mountain bike coach and shredding kids

A mountain bike coach can ensure a new rider is learning correct skills.

Choose the right trail:

When selecting a trail, choose one that is appropriate for the skill level of your companion. Avoid overly technical trails with steep drops, rocky terrain, and challenging obstacles, and opt instead for easier trails with rolling hills and smooth, flowy trails with good sight lines and a wider track. Even if you have been mountain biking for as little as a year it is very easy to forget how intimidating and stressful even mildly difficult trails can be when you start out. Avoid taking a newer rider to a “favourite” trail you love as it is almost definitely going to be too hard for a new rider.  Instead look at the easiest trails in a riding centre near you and plan a low-key introduction on those trails.   It is extremely important to understand that a newer rider will likely be suffering stress overload on their initial rides, and their body will automatically kick into “fight or flight”, pumping them full of adrenaline and reducing their ability to successfully apply any basic techniques you have already shown them in a more controlled environment.  The secret here is to introduce the concept of a “scouting lap” or a “pre-ride”, where you explain to the person that the first lap is only a warm-up to get to know the trail, and that they can stop and inspect trail features, walk some if necessary, and just generally build up their confidence and calm their brain down.  Then, the key is to repeat this first easy trail so that the brain’s pattern recognition system can calm down the “fight or flight” response thus enabling the rider to react more subtly and learn how to apply the skills they are learning.  In an ideal world you would repeat an initial introductory trail 4 or 5 times to build up confidence and help the rider see and feel their progression.  This is always preferable to dragging them around 4 or 5 different trails when they are learning as they will constantly be stuck in the “fight or flight” mode with each new trail.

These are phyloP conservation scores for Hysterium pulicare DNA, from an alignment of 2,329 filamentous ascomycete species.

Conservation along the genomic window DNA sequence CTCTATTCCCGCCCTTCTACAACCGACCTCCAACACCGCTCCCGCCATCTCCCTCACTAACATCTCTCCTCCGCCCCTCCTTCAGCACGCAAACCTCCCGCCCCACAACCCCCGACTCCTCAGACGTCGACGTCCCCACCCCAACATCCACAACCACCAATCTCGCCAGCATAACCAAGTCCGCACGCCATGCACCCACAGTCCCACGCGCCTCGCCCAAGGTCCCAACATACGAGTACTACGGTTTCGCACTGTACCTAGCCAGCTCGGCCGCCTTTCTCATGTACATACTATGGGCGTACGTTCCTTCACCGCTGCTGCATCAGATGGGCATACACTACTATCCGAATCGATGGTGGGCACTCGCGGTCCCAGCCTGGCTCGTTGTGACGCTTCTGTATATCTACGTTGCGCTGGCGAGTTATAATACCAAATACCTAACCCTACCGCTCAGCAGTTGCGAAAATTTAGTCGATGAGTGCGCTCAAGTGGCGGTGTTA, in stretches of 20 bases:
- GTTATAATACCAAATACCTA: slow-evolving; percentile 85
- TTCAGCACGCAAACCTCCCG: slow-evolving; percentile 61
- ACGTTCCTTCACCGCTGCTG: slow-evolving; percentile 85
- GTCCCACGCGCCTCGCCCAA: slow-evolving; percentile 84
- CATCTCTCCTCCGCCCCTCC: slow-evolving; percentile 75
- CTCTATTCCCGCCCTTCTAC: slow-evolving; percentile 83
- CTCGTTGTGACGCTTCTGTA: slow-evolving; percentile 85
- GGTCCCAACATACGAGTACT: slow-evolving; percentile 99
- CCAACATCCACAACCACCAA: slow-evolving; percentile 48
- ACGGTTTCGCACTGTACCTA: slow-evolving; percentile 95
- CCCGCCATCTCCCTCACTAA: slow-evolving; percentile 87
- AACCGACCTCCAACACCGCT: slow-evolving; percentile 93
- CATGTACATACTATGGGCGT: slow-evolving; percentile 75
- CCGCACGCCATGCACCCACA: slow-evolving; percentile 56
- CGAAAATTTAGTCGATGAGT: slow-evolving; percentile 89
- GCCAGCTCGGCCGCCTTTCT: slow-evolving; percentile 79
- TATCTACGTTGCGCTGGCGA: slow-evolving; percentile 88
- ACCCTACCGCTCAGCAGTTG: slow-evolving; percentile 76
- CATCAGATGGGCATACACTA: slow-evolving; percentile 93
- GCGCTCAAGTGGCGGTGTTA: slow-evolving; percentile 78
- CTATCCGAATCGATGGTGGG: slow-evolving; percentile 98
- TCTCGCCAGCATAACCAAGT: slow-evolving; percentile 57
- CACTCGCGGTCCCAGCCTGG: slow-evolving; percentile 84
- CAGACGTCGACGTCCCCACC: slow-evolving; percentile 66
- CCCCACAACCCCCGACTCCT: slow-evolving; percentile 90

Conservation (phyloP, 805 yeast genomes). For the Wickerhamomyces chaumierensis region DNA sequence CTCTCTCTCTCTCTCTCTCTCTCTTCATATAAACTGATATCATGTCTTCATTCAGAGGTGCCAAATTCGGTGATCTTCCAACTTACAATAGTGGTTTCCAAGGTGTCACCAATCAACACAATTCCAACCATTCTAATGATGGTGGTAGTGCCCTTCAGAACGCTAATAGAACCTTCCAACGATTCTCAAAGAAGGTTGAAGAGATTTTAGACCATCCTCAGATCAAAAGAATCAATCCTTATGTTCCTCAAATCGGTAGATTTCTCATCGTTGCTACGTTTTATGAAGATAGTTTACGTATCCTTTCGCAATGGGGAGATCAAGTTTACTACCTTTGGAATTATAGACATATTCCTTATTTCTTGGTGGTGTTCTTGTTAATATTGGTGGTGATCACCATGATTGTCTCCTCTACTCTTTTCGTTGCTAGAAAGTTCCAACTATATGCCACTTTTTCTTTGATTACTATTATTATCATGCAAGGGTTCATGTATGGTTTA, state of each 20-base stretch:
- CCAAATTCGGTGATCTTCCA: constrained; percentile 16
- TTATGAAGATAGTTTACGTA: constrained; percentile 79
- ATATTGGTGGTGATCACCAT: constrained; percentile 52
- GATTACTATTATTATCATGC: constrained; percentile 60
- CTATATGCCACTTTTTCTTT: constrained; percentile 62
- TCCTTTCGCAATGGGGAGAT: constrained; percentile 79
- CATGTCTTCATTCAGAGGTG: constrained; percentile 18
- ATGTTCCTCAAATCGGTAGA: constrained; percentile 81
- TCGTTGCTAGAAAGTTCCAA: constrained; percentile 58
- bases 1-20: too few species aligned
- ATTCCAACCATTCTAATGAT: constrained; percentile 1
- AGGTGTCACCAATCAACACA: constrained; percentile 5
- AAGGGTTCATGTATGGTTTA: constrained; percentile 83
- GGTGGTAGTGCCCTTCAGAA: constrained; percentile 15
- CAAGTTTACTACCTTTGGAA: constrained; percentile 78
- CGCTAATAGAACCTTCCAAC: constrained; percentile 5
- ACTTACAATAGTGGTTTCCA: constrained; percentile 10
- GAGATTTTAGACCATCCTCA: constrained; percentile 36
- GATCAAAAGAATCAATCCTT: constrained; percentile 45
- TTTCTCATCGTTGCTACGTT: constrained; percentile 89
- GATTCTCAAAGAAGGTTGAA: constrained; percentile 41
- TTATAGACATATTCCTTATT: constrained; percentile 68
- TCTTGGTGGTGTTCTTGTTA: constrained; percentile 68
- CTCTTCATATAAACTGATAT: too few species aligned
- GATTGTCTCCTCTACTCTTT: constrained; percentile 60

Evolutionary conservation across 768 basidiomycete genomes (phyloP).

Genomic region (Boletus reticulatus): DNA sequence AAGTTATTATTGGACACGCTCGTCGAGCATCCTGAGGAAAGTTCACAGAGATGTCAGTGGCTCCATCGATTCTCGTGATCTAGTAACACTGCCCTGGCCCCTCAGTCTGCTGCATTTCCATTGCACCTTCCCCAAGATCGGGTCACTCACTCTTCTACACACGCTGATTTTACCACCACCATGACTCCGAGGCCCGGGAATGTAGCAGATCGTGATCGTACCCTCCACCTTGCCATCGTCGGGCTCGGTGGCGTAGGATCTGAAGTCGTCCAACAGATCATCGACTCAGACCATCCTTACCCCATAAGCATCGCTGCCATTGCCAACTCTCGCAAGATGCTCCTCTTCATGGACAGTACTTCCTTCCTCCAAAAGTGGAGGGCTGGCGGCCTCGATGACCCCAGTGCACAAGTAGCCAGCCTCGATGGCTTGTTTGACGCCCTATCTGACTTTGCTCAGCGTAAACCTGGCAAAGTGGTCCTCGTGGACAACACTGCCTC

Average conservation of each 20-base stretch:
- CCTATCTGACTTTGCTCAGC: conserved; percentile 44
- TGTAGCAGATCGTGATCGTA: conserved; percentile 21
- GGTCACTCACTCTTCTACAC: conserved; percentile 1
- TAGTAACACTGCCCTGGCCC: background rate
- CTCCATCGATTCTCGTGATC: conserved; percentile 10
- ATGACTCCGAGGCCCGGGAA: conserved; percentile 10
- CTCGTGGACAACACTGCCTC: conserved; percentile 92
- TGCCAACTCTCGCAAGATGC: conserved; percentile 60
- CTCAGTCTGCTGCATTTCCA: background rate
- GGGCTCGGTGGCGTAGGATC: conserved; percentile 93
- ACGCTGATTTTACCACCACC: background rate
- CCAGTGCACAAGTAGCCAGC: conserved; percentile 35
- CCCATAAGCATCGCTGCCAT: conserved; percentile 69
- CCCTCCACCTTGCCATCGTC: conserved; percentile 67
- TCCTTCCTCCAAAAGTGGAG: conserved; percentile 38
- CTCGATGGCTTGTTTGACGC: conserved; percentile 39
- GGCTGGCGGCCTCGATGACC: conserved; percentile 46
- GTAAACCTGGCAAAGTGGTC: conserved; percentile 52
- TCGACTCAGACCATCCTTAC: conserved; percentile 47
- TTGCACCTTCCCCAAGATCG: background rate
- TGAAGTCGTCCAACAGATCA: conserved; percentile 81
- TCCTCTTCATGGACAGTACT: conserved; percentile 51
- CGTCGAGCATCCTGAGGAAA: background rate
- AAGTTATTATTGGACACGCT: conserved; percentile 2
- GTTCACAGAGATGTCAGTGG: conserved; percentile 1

women mountain biking coaching courses

Start on easier trails and progress steadily up in difficulty

Set realistic expectations:

Be clear with your companion about the level of physical exertion required and the amount of time they can expect to spend on the trail, and in particular be accurate with how long a specific uphill might take. Don’t underestimate it, and always plan a shorter ride with only small climbs for initial excursions. “Cycle fitness” is a real thing, and even an individual who is fit for other sports will initially find mountain biking more tiring than expected. This is especially important with kids, but applies to adults as well.  The reality is that mountain biking as a sport usually involves riding up a hill before the fun of the downhill, and if you underestimate how tiring the uphill is for the newbie, they may very well start hating the sport before they get to the first downhill where the fun is!